The Tech Policy Lab is a unique, interdisciplinary collaboration at the University of Washington that aims to enhance technology policy through research, education, and thought leadership. Founded in 2013 by faculty from the University’s Paul G. Allen School of Computer Science & Engineering, Information School, and School of Law, the Lab aims to bridge the gap between technologists and policymakers and to help generate wiser, more inclusive tech policy.

Our Impact

Cutting-Edge Research. This year, the Lab initiated exciting new work in areas such as adversarial machine learning and cybersecurity, mitigating bias in training datasets for natural language processing systems, the materiality of digital systems, and the prospect of intelligence gathering using advertising. We also continued work on ongoing projects such as Tech Policy Breakdowns and modeling of DNA and Internet of Things security.
Policy Impact. We had observable impacts on national and local policy. For example, our work influenced new legislation on AI, including California’s bot disclosure bill and legislation proposing the creation of a federal advisory committee for AI. Lab members have shared our research with the Congressional Research Service, national and state policymakers, and at Federal Trade Commission hearings.
Diverse Perspectives. Continuing our efforts to introduce diverse perspectives into tech policy, over the past year the Lab used our Diverse Voices process to garner feedback from non-mainstream stakeholders on the State of Washington Access to Justice Technology Principles – principles employed to guide the use and procurement of technology in the Washington state court system.

Read our most recent annual report

Our People

M. Ryan Calo is the Lane Powell and D. Wayne Gittinger Professor at the University of Washington School of Law and formerly a director at the Stanford Law School Center for Internet and Society (CIS). Ryan researches the intersection of law and emerging technology, with an emphasis on robotics and the Internet.

Batya Friedman is a Professor in the Information School at the University of Washington where she co-directs the Value Sensitive Design Research Lab. Batya's research develops theory, methods, and toolkits for foregrounding human values in the design of new technologies, most recently with an emphasis on systems that will unfold over longer timeframes on the order of 100 years.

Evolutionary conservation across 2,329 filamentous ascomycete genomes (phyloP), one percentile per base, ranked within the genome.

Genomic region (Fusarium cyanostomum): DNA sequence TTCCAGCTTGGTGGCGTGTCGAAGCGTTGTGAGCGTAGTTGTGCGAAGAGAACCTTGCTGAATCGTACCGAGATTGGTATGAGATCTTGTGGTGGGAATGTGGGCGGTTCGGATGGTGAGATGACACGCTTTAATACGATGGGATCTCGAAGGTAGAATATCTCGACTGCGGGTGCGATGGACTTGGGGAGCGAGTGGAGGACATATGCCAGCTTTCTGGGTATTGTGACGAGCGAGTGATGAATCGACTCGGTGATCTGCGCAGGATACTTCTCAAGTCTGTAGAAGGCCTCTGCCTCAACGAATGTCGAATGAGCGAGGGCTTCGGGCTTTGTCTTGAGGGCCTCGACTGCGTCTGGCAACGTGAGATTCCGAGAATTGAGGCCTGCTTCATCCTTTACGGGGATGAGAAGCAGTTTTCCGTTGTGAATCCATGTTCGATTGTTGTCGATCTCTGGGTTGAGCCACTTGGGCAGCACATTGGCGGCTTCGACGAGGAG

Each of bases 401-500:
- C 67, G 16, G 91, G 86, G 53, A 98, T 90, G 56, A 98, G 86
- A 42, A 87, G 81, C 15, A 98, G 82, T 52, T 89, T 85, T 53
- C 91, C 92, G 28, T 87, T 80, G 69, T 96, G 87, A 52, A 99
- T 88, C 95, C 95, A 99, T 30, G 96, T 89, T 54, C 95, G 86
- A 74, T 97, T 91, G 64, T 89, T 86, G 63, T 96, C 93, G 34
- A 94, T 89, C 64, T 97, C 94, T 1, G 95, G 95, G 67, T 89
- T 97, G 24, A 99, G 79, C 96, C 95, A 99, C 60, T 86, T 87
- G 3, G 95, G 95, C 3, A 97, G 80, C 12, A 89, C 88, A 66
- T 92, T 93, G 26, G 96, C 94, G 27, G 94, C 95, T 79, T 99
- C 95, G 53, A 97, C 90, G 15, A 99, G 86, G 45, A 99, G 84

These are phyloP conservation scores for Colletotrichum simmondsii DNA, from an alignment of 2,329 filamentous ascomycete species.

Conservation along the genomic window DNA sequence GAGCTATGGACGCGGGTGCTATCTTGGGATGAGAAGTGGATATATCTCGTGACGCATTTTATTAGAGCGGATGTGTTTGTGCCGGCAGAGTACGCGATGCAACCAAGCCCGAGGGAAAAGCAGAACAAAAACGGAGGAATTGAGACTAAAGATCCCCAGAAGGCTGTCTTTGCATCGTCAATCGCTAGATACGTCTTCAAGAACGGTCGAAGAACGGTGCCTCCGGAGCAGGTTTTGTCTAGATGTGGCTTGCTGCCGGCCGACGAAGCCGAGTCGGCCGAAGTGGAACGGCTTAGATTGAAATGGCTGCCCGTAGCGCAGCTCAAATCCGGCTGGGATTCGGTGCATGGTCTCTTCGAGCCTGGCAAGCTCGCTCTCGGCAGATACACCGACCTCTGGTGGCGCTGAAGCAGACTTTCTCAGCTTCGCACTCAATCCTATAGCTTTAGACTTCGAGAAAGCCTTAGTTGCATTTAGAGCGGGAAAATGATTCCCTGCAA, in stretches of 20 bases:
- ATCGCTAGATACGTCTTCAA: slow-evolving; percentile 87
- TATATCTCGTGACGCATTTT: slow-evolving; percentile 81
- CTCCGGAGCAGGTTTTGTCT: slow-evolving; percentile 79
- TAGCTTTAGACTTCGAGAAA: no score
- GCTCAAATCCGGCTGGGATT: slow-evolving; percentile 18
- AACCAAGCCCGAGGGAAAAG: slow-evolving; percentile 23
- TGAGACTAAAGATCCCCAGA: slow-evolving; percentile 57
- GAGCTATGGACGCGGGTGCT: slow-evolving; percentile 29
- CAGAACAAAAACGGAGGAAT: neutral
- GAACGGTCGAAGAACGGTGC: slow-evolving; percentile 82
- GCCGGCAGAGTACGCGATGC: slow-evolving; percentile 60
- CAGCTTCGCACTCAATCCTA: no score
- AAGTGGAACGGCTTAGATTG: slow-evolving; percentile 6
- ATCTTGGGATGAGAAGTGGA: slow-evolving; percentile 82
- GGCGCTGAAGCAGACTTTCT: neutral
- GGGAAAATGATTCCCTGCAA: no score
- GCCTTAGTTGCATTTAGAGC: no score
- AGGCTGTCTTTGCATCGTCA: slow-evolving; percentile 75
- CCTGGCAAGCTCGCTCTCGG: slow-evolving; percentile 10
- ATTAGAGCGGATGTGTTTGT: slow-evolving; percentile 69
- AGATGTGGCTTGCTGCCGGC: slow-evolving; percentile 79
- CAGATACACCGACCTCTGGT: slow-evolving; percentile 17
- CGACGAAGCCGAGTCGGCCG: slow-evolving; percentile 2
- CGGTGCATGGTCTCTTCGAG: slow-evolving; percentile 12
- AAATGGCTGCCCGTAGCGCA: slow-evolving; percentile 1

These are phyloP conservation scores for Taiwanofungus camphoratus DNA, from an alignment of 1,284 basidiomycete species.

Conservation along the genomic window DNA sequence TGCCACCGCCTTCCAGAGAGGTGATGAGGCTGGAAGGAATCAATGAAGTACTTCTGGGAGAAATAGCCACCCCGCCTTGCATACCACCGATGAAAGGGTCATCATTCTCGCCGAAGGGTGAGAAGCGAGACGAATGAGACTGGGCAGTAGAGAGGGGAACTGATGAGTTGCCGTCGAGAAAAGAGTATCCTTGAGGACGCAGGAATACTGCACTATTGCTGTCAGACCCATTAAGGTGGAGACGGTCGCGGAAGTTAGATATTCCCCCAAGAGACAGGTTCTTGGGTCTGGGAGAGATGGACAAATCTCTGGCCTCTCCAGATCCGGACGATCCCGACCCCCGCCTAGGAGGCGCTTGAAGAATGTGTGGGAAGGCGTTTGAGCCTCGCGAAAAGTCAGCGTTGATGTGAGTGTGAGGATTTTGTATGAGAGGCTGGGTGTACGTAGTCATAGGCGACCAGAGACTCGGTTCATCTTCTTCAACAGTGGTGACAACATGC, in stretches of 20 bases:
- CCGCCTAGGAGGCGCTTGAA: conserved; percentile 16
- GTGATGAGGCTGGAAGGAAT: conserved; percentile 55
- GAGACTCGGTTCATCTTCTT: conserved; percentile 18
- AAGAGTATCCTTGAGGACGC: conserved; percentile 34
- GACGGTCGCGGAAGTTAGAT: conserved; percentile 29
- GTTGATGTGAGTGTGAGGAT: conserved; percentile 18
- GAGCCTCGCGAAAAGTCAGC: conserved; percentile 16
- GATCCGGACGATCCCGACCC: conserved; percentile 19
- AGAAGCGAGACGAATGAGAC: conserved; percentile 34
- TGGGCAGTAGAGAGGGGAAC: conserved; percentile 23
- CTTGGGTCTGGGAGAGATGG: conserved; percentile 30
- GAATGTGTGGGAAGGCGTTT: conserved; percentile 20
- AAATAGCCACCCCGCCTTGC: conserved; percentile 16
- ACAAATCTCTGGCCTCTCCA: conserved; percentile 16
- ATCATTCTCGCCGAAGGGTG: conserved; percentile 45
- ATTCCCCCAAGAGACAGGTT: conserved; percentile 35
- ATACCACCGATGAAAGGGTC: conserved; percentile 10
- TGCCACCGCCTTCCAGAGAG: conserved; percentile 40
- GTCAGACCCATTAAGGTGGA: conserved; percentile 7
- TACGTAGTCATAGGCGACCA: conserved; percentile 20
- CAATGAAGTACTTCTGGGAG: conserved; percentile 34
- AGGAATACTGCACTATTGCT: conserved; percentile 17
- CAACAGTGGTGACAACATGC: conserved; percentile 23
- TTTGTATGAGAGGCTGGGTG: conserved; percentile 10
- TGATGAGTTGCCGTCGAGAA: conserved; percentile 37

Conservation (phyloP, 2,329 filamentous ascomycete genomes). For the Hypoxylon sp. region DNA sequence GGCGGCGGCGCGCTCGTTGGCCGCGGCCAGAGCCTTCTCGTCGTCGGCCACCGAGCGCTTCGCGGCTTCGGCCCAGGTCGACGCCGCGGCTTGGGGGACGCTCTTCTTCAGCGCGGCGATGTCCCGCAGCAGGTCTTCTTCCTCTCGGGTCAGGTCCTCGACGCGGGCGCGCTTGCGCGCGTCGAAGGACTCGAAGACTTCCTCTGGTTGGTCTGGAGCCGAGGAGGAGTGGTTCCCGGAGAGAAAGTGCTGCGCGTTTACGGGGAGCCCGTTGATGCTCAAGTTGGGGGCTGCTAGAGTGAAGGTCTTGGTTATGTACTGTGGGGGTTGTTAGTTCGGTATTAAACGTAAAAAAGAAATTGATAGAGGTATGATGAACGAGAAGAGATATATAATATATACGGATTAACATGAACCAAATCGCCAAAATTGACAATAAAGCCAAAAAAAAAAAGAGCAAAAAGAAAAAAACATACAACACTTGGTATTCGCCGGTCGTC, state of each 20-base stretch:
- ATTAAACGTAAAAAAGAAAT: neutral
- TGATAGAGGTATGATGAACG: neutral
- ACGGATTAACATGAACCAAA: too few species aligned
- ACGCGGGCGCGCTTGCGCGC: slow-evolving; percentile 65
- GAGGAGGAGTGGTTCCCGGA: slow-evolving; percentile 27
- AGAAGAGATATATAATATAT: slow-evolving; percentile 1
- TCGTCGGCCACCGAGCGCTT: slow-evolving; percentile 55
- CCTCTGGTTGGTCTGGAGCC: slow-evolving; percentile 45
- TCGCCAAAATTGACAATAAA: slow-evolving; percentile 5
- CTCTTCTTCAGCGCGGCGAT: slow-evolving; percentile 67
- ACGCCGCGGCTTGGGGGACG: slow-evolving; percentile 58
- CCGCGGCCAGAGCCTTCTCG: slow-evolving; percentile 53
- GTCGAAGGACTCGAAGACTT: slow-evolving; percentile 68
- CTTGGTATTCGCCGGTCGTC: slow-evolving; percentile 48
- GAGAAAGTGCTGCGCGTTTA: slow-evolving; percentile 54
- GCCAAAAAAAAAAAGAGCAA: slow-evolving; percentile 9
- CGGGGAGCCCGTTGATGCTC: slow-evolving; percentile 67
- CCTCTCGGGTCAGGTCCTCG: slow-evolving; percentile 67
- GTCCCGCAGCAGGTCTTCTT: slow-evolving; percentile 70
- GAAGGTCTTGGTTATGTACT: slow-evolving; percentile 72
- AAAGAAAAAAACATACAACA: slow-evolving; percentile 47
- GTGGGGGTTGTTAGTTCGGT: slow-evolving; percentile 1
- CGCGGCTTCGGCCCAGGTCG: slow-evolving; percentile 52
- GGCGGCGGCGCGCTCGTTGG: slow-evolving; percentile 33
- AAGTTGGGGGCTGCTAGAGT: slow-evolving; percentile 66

Tadayoshi (Yoshi) Kohno is a Professor in the Paul G. Allen School of Computer Science & Engineering at the University of Washington. Yoshi's research is focused on understanding and improving the computer security and privacy properties of current and future technologies.

Alex is the Program Manager for the Tech Policy Lab. He has a JD from the UW School of the Law and an MPA from the Daniel J. Evans School of Public Policy & Governance. Previously, he worked in state government and higher education in a variety of roles.  Alex is very interested in public policy and has a deep passion for UW.

Anna Lee Swan is a Postdoctoral Scholar for the Tech Policy Lab and the Center for an Informed Public. She earned her Ph.D. in Communication from the University of Washington, with an emphasis on gendered labor and global social media use. Previously, she worked on a variety of research and evaluation projects aiming to advance equity in STEM.

Emily M. Bender is a Professor of Linguistics and Adjunct Professor of Computer Science & Engineering and the University of Washington. She is the founding Faculty Director of the Professional Masters in Computational Linguistics (CLMS) program. Her research interests include computational semantics (representing human language meaning in machine-readable form), multilingual natural language processing, and technology for assisting in the documentation of endangered languages.

Alan Borning is Professor Emeritus in the Paul G. Allen School of Computer Science & Engineering.  Alan's post-retirement projects include continuing work on tools to help make public transportation more accessible, easier, and more fun to use; and on critiquing and developing alternatives to surveillance capitalism.

Aylin Caliskan is an Assistant Professor in the Information School and, by courtesy, Paul G. Allen School of Computer Science & Engineering at the University of Washington and a Nonresident Fellow in Governance Studies at The Brookings Institution, housed in the Center for Technology Innovation. Aylin is interested in artificial intelligence (AI) ethics, AI bias, computer vision, natural language processing, and machine learning. Aylin develops transparency-enhancing algorithms to analyze how machines learn biases and consequently impact humans and society.